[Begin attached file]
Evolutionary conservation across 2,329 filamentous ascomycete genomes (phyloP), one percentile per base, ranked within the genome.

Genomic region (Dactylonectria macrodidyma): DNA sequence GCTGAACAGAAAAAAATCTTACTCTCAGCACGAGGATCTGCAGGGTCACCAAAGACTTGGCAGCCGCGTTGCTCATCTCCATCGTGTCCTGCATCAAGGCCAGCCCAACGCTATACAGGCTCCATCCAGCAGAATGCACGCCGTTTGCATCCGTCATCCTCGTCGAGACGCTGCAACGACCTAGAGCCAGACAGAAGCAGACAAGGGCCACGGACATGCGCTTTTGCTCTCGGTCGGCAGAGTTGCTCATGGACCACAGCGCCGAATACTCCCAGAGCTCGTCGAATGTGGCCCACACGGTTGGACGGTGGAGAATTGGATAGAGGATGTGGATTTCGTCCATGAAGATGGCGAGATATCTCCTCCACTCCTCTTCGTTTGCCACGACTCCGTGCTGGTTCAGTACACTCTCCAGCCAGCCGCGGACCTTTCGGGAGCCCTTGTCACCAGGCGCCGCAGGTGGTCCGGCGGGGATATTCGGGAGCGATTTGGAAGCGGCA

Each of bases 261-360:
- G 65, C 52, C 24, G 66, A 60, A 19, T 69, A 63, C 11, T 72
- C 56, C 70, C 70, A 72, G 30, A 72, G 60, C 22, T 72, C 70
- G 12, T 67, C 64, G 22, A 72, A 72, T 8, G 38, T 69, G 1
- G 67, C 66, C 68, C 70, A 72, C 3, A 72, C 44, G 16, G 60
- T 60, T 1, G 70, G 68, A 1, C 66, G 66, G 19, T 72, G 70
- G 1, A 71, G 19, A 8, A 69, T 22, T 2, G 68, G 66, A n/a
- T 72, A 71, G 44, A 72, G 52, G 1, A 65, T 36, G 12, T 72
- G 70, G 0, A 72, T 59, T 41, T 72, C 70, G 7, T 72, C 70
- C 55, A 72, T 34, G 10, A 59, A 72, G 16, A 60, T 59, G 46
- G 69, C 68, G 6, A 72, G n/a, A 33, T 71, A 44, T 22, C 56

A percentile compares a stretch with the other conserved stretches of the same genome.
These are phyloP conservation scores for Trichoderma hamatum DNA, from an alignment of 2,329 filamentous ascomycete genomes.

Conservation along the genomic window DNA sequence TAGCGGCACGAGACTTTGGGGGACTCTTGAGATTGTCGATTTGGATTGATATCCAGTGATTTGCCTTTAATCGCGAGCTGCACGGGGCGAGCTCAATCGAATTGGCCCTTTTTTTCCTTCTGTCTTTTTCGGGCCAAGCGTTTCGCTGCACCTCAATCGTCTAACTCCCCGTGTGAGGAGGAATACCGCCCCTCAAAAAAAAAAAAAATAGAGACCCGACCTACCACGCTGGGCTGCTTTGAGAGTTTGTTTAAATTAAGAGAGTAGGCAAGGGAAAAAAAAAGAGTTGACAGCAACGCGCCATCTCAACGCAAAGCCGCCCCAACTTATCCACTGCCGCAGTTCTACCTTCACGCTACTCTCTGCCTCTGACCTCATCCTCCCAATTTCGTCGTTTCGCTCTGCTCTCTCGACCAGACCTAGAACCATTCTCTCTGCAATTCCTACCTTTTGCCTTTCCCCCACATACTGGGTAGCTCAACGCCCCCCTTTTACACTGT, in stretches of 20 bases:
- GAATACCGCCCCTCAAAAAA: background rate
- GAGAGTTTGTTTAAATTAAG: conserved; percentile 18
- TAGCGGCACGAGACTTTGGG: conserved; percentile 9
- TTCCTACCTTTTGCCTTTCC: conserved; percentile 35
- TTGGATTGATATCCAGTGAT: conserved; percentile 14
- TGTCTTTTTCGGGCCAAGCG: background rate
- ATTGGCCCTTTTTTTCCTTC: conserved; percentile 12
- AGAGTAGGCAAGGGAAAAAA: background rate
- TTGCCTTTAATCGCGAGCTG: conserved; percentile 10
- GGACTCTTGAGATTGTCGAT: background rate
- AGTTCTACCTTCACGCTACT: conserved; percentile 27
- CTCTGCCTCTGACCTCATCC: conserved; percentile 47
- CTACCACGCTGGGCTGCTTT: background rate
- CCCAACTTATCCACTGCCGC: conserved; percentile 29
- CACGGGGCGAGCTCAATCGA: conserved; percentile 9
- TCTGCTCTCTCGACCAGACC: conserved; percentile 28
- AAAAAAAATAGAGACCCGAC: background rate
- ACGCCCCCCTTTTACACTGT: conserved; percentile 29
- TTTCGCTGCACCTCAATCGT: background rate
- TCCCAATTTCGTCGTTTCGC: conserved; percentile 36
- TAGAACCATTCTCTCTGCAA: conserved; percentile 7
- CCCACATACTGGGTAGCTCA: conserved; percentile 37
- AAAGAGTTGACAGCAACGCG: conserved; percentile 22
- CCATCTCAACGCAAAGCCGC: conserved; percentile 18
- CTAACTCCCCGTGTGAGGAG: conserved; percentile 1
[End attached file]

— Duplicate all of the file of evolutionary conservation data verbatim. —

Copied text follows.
Evolutionary conservation across 2,329 filamentous ascomycete genomes (phyloP), one percentile per base, ranked within the genome.

Genomic region (Dactylonectria macrodidyma): DNA sequence GCTGAACAGAAAAAAATCTTACTCTCAGCACGAGGATCTGCAGGGTCACCAAAGACTTGGCAGCCGCGTTGCTCATCTCCATCGTGTCCTGCATCAAGGCCAGCCCAACGCTATACAGGCTCCATCCAGCAGAATGCACGCCGTTTGCATCCGTCATCCTCGTCGAGACGCTGCAACGACCTAGAGCCAGACAGAAGCAGACAAGGGCCACGGACATGCGCTTTTGCTCTCGGTCGGCAGAGTTGCTCATGGACCACAGCGCCGAATACTCCCAGAGCTCGTCGAATGTGGCCCACACGGTTGGACGGTGGAGAATTGGATAGAGGATGTGGATTTCGTCCATGAAGATGGCGAGATATCTCCTCCACTCCTCTTCGTTTGCCACGACTCCGTGCTGGTTCAGTACACTCTCCAGCCAGCCGCGGACCTTTCGGGAGCCCTTGTCACCAGGCGCCGCAGGTGGTCCGGCGGGGATATTCGGGAGCGATTTGGAAGCGGCA

Each of bases 261-360:
- G 65, C 52, C 24, G 66, A 60, A 19, T 69, A 63, C 11, T 72
- C 56, C 70, C 70, A 72, G 30, A 72, G 60, C 22, T 72, C 70
- G 12, T 67, C 64, G 22, A 72, A 72, T 8, G 38, T 69, G 1
- G 67, C 66, C 68, C 70, A 72, C 3, A 72, C 44, G 16, G 60
- T 60, T 1, G 70, G 68, A 1, C 66, G 66, G 19, T 72, G 70
- G 1, A 71, G 19, A 8, A 69, T 22, T 2, G 68, G 66, A n/a
- T 72, A 71, G 44, A 72, G 52, G 1, A 65, T 36, G 12, T 72
- G 70, G 0, A 72, T 59, T 41, T 72, C 70, G 7, T 72, C 70
- C 55, A 72, T 34, G 10, A 59, A 72, G 16, A 60, T 59, G 46
- G 69, C 68, G 6, A 72, G n/a, A 33, T 71, A 44, T 22, C 56

A percentile compares a stretch with the other conserved stretches of the same genome.
These are phyloP conservation scores for Trichoderma hamatum DNA, from an alignment of 2,329 filamentous ascomycete genomes.

Conservation along the genomic window DNA sequence TAGCGGCACGAGACTTTGGGGGACTCTTGAGATTGTCGATTTGGATTGATATCCAGTGATTTGCCTTTAATCGCGAGCTGCACGGGGCGAGCTCAATCGAATTGGCCCTTTTTTTCCTTCTGTCTTTTTCGGGCCAAGCGTTTCGCTGCACCTCAATCGTCTAACTCCCCGTGTGAGGAGGAATACCGCCCCTCAAAAAAAAAAAAAATAGAGACCCGACCTACCACGCTGGGCTGCTTTGAGAGTTTGTTTAAATTAAGAGAGTAGGCAAGGGAAAAAAAAAGAGTTGACAGCAACGCGCCATCTCAACGCAAAGCCGCCCCAACTTATCCACTGCCGCAGTTCTACCTTCACGCTACTCTCTGCCTCTGACCTCATCCTCCCAATTTCGTCGTTTCGCTCTGCTCTCTCGACCAGACCTAGAACCATTCTCTCTGCAATTCCTACCTTTTGCCTTTCCCCCACATACTGGGTAGCTCAACGCCCCCCTTTTACACTGT, in stretches of 20 bases:
- GAATACCGCCCCTCAAAAAA: background rate
- GAGAGTTTGTTTAAATTAAG: conserved; percentile 18
- TAGCGGCACGAGACTTTGGG: conserved; percentile 9
- TTCCTACCTTTTGCCTTTCC: conserved; percentile 35
- TTGGATTGATATCCAGTGAT: conserved; percentile 14
- TGTCTTTTTCGGGCCAAGCG: background rate
- ATTGGCCCTTTTTTTCCTTC: conserved; percentile 12
- AGAGTAGGCAAGGGAAAAAA: background rate
- TTGCCTTTAATCGCGAGCTG: conserved; percentile 10
- GGACTCTTGAGATTGTCGAT: background rate
- AGTTCTACCTTCACGCTACT: conserved; percentile 27
- CTCTGCCTCTGACCTCATCC: conserved; percentile 47
- CTACCACGCTGGGCTGCTTT: background rate
- CCCAACTTATCCACTGCCGC: conserved; percentile 29
- CACGGGGCGAGCTCAATCGA: conserved; percentile 9
- TCTGCTCTCTCGACCAGACC: conserved; percentile 28
- AAAAAAAATAGAGACCCGAC: background rate
- ACGCCCCCCTTTTACACTGT: conserved; percentile 29
- TTTCGCTGCACCTCAATCGT: background rate
- TCCCAATTTCGTCGTTTCGC: conserved; percentile 36
- TAGAACCATTCTCTCTGCAA: conserved; percentile 7
- CCCACATACTGGGTAGCTCA: conserved; percentile 37
- AAAGAGTTGACAGCAACGCG: conserved; percentile 22
- CCATCTCAACGCAAAGCCGC: conserved; percentile 18
- CTAACTCCCCGTGTGAGGAG: conserved; percentile 1